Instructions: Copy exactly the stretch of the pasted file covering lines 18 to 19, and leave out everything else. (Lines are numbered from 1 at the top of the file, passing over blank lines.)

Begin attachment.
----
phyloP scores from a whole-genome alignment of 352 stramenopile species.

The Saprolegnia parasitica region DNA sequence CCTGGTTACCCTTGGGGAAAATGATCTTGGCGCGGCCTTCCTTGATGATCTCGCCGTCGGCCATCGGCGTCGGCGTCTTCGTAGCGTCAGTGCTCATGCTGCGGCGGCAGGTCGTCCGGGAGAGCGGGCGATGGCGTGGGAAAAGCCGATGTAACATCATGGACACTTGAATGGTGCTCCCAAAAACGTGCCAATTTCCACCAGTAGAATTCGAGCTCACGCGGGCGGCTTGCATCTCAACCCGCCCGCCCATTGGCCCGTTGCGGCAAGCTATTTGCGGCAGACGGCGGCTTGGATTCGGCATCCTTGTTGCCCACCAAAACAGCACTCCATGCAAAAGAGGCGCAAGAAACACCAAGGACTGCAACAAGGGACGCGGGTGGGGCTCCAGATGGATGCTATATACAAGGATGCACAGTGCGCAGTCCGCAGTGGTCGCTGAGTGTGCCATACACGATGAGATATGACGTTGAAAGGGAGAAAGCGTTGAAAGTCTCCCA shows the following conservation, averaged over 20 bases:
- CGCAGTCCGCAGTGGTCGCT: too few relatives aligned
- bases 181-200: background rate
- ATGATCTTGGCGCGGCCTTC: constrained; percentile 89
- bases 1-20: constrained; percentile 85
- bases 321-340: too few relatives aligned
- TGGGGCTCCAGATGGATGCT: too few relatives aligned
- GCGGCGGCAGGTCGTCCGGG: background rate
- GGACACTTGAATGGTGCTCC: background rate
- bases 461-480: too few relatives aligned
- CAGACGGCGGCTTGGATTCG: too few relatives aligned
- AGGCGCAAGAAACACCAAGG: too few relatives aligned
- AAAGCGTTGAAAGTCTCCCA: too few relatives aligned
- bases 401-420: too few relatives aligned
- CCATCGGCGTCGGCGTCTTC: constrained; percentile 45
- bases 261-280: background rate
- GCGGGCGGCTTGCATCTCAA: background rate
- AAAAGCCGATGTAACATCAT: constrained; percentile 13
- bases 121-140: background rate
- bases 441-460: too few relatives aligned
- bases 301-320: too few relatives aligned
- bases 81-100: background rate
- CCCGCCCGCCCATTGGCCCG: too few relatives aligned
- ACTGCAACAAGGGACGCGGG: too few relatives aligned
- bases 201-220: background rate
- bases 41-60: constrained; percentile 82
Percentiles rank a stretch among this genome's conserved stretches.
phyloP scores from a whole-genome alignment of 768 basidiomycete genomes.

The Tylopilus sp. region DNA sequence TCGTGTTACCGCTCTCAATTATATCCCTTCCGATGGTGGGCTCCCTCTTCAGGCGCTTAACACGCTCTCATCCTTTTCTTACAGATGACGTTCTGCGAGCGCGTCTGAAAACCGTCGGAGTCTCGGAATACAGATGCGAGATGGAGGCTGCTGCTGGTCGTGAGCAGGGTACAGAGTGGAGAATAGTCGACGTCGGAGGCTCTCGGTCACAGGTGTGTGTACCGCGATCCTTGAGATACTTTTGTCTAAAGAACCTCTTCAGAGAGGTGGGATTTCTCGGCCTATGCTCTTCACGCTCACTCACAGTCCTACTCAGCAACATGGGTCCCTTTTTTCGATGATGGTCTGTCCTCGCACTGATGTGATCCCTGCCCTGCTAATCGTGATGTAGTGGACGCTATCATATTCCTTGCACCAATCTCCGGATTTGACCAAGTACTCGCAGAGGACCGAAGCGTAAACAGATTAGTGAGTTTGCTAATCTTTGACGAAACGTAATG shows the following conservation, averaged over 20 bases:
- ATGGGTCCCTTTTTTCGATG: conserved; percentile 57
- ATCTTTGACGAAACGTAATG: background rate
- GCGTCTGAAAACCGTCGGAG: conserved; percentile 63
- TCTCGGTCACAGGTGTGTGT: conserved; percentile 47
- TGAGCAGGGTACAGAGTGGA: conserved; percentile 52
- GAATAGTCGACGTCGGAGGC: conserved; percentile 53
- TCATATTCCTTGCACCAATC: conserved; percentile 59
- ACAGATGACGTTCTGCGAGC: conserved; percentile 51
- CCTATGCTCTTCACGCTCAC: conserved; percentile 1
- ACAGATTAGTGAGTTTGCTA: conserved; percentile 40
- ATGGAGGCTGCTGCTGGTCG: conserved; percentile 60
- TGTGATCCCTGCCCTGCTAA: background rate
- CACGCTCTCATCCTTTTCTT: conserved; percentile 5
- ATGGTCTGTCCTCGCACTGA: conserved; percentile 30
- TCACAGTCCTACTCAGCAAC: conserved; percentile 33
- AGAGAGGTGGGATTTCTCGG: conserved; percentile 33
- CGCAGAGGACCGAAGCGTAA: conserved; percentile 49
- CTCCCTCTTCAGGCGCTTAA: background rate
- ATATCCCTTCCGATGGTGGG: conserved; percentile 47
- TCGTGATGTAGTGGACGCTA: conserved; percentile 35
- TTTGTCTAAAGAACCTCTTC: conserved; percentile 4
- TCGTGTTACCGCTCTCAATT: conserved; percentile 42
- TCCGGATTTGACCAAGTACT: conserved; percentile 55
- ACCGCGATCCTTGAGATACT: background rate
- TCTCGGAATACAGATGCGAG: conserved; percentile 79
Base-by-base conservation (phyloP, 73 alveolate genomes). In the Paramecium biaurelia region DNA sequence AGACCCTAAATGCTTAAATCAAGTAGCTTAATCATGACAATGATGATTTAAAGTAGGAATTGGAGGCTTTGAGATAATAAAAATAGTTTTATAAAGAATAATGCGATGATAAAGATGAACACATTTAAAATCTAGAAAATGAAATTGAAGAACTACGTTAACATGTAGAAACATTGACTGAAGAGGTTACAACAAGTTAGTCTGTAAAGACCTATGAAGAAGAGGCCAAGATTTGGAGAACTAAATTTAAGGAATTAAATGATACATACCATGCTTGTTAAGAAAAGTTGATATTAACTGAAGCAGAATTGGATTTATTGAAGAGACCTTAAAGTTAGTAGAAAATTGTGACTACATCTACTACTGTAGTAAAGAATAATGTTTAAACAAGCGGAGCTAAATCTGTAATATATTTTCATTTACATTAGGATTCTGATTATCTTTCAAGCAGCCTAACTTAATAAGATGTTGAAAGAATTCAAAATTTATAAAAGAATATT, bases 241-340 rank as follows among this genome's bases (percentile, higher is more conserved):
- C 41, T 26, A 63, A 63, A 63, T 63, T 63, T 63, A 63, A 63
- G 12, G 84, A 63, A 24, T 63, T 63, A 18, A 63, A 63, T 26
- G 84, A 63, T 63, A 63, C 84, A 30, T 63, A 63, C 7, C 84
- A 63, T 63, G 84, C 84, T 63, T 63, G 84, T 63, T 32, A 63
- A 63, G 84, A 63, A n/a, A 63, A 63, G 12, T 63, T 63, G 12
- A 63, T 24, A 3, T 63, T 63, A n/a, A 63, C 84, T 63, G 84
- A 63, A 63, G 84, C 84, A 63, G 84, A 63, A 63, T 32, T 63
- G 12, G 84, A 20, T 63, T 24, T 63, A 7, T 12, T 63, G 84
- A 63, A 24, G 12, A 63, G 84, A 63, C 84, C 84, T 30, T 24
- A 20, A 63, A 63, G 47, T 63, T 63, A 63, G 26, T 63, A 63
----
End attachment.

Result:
- GCGGGCGGCTTGCATCTCAA: background rate
- AAAAGCCGATGTAACATCAT: constrained; percentile 13